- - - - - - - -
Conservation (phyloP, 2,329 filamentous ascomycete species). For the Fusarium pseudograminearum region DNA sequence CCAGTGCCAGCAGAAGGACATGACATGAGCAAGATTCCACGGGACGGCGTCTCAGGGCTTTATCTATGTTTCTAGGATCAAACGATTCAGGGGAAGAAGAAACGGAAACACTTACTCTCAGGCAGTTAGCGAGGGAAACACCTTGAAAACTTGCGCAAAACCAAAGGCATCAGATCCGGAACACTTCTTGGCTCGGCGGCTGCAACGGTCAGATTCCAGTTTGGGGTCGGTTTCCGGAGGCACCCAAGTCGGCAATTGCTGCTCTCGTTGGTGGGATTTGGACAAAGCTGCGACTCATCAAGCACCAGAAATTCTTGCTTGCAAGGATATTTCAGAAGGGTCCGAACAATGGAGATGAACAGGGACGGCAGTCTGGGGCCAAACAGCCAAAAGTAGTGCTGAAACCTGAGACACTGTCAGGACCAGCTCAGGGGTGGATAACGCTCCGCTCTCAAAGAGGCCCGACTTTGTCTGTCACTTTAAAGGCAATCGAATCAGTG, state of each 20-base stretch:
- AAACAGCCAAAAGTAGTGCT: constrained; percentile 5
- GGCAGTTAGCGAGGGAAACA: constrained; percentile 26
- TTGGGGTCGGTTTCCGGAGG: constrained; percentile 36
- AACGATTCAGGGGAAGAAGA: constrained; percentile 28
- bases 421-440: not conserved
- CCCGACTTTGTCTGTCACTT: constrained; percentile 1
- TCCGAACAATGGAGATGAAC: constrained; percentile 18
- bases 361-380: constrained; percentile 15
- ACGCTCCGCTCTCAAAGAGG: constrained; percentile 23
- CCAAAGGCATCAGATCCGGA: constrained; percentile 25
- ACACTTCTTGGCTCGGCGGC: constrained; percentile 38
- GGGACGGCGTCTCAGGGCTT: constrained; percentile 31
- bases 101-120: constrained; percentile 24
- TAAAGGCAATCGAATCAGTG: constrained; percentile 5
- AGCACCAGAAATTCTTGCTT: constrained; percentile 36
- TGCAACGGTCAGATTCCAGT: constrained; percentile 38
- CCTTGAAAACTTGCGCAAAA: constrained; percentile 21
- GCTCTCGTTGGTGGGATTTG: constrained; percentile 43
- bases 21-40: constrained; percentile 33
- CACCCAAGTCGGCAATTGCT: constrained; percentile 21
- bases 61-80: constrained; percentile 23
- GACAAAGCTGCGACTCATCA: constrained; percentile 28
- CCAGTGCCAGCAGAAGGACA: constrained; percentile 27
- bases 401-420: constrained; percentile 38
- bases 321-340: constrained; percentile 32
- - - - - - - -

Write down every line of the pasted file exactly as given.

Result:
Conservation (phyloP, 2,329 filamentous ascomycete species). For the Fusarium pseudograminearum region DNA sequence CCAGTGCCAGCAGAAGGACATGACATGAGCAAGATTCCACGGGACGGCGTCTCAGGGCTTTATCTATGTTTCTAGGATCAAACGATTCAGGGGAAGAAGAAACGGAAACACTTACTCTCAGGCAGTTAGCGAGGGAAACACCTTGAAAACTTGCGCAAAACCAAAGGCATCAGATCCGGAACACTTCTTGGCTCGGCGGCTGCAACGGTCAGATTCCAGTTTGGGGTCGGTTTCCGGAGGCACCCAAGTCGGCAATTGCTGCTCTCGTTGGTGGGATTTGGACAAAGCTGCGACTCATCAAGCACCAGAAATTCTTGCTTGCAAGGATATTTCAGAAGGGTCCGAACAATGGAGATGAACAGGGACGGCAGTCTGGGGCCAAACAGCCAAAAGTAGTGCTGAAACCTGAGACACTGTCAGGACCAGCTCAGGGGTGGATAACGCTCCGCTCTCAAAGAGGCCCGACTTTGTCTGTCACTTTAAAGGCAATCGAATCAGTG, state of each 20-base stretch:
- AAACAGCCAAAAGTAGTGCT: constrained; percentile 5
- GGCAGTTAGCGAGGGAAACA: constrained; percentile 26
- TTGGGGTCGGTTTCCGGAGG: constrained; percentile 36
- AACGATTCAGGGGAAGAAGA: constrained; percentile 28
- bases 421-440: not conserved
- CCCGACTTTGTCTGTCACTT: constrained; percentile 1
- TCCGAACAATGGAGATGAAC: constrained; percentile 18
- bases 361-380: constrained; percentile 15
- ACGCTCCGCTCTCAAAGAGG: constrained; percentile 23
- CCAAAGGCATCAGATCCGGA: constrained; percentile 25
- ACACTTCTTGGCTCGGCGGC: constrained; percentile 38
- GGGACGGCGTCTCAGGGCTT: constrained; percentile 31
- bases 101-120: constrained; percentile 24
- TAAAGGCAATCGAATCAGTG: constrained; percentile 5
- AGCACCAGAAATTCTTGCTT: constrained; percentile 36
- TGCAACGGTCAGATTCCAGT: constrained; percentile 38
- CCTTGAAAACTTGCGCAAAA: constrained; percentile 21
- GCTCTCGTTGGTGGGATTTG: constrained; percentile 43
- bases 21-40: constrained; percentile 33
- CACCCAAGTCGGCAATTGCT: constrained; percentile 21
- bases 61-80: constrained; percentile 23
- GACAAAGCTGCGACTCATCA: constrained; percentile 28
- CCAGTGCCAGCAGAAGGACA: constrained; percentile 27
- bases 401-420: constrained; percentile 38
- bases 321-340: constrained; percentile 32